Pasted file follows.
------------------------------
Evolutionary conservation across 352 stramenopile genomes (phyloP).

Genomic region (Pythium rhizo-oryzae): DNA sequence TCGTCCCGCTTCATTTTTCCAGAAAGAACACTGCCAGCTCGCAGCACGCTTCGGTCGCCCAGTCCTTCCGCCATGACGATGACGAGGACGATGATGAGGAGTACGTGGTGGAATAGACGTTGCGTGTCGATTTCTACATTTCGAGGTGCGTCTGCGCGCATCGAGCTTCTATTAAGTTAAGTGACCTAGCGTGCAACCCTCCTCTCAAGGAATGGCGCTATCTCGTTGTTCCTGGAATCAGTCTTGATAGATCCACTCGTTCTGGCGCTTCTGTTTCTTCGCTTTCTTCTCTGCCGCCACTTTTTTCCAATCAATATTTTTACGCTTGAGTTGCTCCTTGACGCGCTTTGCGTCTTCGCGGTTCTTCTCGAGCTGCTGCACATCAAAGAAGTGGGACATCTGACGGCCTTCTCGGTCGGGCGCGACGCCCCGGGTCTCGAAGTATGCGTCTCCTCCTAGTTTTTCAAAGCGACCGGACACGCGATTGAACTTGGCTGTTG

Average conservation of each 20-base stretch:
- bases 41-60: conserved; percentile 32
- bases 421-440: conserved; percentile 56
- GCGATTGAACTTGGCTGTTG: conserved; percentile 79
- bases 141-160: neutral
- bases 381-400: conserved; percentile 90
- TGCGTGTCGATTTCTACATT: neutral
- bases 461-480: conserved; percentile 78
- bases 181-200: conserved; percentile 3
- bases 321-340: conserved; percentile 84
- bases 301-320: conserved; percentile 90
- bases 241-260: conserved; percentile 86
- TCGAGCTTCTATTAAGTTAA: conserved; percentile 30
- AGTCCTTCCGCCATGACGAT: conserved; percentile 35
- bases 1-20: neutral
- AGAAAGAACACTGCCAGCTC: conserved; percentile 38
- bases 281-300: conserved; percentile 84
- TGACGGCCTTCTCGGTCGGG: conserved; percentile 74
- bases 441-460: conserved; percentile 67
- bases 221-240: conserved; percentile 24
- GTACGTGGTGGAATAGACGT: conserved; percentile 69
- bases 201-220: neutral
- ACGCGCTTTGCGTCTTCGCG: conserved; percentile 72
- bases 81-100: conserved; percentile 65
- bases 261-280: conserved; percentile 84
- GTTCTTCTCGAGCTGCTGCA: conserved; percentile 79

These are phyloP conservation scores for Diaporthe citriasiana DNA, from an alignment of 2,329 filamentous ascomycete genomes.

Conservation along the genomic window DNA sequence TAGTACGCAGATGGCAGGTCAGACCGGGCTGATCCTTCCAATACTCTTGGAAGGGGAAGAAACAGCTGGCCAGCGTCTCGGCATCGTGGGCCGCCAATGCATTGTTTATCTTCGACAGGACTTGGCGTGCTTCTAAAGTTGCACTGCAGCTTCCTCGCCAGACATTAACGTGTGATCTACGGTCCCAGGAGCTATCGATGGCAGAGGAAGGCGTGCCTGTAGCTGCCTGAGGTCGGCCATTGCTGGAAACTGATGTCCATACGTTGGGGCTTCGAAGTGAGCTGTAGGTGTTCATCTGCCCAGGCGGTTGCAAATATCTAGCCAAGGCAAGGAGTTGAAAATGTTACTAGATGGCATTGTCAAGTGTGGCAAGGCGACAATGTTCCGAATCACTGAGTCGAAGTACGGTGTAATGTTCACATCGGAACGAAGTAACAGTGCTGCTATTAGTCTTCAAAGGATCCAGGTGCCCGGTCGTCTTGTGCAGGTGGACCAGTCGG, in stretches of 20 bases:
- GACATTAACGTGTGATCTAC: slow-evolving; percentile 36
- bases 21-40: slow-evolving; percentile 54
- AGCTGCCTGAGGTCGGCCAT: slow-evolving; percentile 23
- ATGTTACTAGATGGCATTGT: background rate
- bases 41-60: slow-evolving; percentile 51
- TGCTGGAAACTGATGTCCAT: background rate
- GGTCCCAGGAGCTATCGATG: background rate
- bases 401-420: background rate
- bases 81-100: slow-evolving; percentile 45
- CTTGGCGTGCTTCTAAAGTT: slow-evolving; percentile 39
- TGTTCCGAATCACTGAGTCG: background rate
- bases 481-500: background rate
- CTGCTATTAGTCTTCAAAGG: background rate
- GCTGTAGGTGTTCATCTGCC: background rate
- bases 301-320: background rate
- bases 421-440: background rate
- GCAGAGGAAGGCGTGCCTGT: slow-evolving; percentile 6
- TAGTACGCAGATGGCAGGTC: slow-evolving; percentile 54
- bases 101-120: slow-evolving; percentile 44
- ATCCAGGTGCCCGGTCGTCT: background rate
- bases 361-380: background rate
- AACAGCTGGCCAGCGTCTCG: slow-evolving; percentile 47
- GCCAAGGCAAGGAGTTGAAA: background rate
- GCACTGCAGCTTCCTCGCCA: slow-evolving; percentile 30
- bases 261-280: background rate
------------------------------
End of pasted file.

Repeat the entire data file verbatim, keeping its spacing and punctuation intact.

Evolutionary conservation across 352 stramenopile genomes (phyloP).

Genomic region (Pythium rhizo-oryzae): DNA sequence TCGTCCCGCTTCATTTTTCCAGAAAGAACACTGCCAGCTCGCAGCACGCTTCGGTCGCCCAGTCCTTCCGCCATGACGATGACGAGGACGATGATGAGGAGTACGTGGTGGAATAGACGTTGCGTGTCGATTTCTACATTTCGAGGTGCGTCTGCGCGCATCGAGCTTCTATTAAGTTAAGTGACCTAGCGTGCAACCCTCCTCTCAAGGAATGGCGCTATCTCGTTGTTCCTGGAATCAGTCTTGATAGATCCACTCGTTCTGGCGCTTCTGTTTCTTCGCTTTCTTCTCTGCCGCCACTTTTTTCCAATCAATATTTTTACGCTTGAGTTGCTCCTTGACGCGCTTTGCGTCTTCGCGGTTCTTCTCGAGCTGCTGCACATCAAAGAAGTGGGACATCTGACGGCCTTCTCGGTCGGGCGCGACGCCCCGGGTCTCGAAGTATGCGTCTCCTCCTAGTTTTTCAAAGCGACCGGACACGCGATTGAACTTGGCTGTTG

Average conservation of each 20-base stretch:
- bases 41-60: conserved; percentile 32
- bases 421-440: conserved; percentile 56
- GCGATTGAACTTGGCTGTTG: conserved; percentile 79
- bases 141-160: neutral
- bases 381-400: conserved; percentile 90
- TGCGTGTCGATTTCTACATT: neutral
- bases 461-480: conserved; percentile 78
- bases 181-200: conserved; percentile 3
- bases 321-340: conserved; percentile 84
- bases 301-320: conserved; percentile 90
- bases 241-260: conserved; percentile 86
- TCGAGCTTCTATTAAGTTAA: conserved; percentile 30
- AGTCCTTCCGCCATGACGAT: conserved; percentile 35
- bases 1-20: neutral
- AGAAAGAACACTGCCAGCTC: conserved; percentile 38
- bases 281-300: conserved; percentile 84
- TGACGGCCTTCTCGGTCGGG: conserved; percentile 74
- bases 441-460: conserved; percentile 67
- bases 221-240: conserved; percentile 24
- GTACGTGGTGGAATAGACGT: conserved; percentile 69
- bases 201-220: neutral
- ACGCGCTTTGCGTCTTCGCG: conserved; percentile 72
- bases 81-100: conserved; percentile 65
- bases 261-280: conserved; percentile 84
- GTTCTTCTCGAGCTGCTGCA: conserved; percentile 79

These are phyloP conservation scores for Diaporthe citriasiana DNA, from an alignment of 2,329 filamentous ascomycete genomes.

Conservation along the genomic window DNA sequence TAGTACGCAGATGGCAGGTCAGACCGGGCTGATCCTTCCAATACTCTTGGAAGGGGAAGAAACAGCTGGCCAGCGTCTCGGCATCGTGGGCCGCCAATGCATTGTTTATCTTCGACAGGACTTGGCGTGCTTCTAAAGTTGCACTGCAGCTTCCTCGCCAGACATTAACGTGTGATCTACGGTCCCAGGAGCTATCGATGGCAGAGGAAGGCGTGCCTGTAGCTGCCTGAGGTCGGCCATTGCTGGAAACTGATGTCCATACGTTGGGGCTTCGAAGTGAGCTGTAGGTGTTCATCTGCCCAGGCGGTTGCAAATATCTAGCCAAGGCAAGGAGTTGAAAATGTTACTAGATGGCATTGTCAAGTGTGGCAAGGCGACAATGTTCCGAATCACTGAGTCGAAGTACGGTGTAATGTTCACATCGGAACGAAGTAACAGTGCTGCTATTAGTCTTCAAAGGATCCAGGTGCCCGGTCGTCTTGTGCAGGTGGACCAGTCGG, in stretches of 20 bases:
- GACATTAACGTGTGATCTAC: slow-evolving; percentile 36
- bases 21-40: slow-evolving; percentile 54
- AGCTGCCTGAGGTCGGCCAT: slow-evolving; percentile 23
- ATGTTACTAGATGGCATTGT: background rate
- bases 41-60: slow-evolving; percentile 51
- TGCTGGAAACTGATGTCCAT: background rate
- GGTCCCAGGAGCTATCGATG: background rate
- bases 401-420: background rate
- bases 81-100: slow-evolving; percentile 45
- CTTGGCGTGCTTCTAAAGTT: slow-evolving; percentile 39
- TGTTCCGAATCACTGAGTCG: background rate
- bases 481-500: background rate
- CTGCTATTAGTCTTCAAAGG: background rate
- GCTGTAGGTGTTCATCTGCC: background rate
- bases 301-320: background rate
- bases 421-440: background rate
- GCAGAGGAAGGCGTGCCTGT: slow-evolving; percentile 6
- TAGTACGCAGATGGCAGGTC: slow-evolving; percentile 54
- bases 101-120: slow-evolving; percentile 44
- ATCCAGGTGCCCGGTCGTCT: background rate
- bases 361-380: background rate
- AACAGCTGGCCAGCGTCTCG: slow-evolving; percentile 47
- GCCAAGGCAAGGAGTTGAAA: background rate
- GCACTGCAGCTTCCTCGCCA: slow-evolving; percentile 30
- bases 261-280: background rate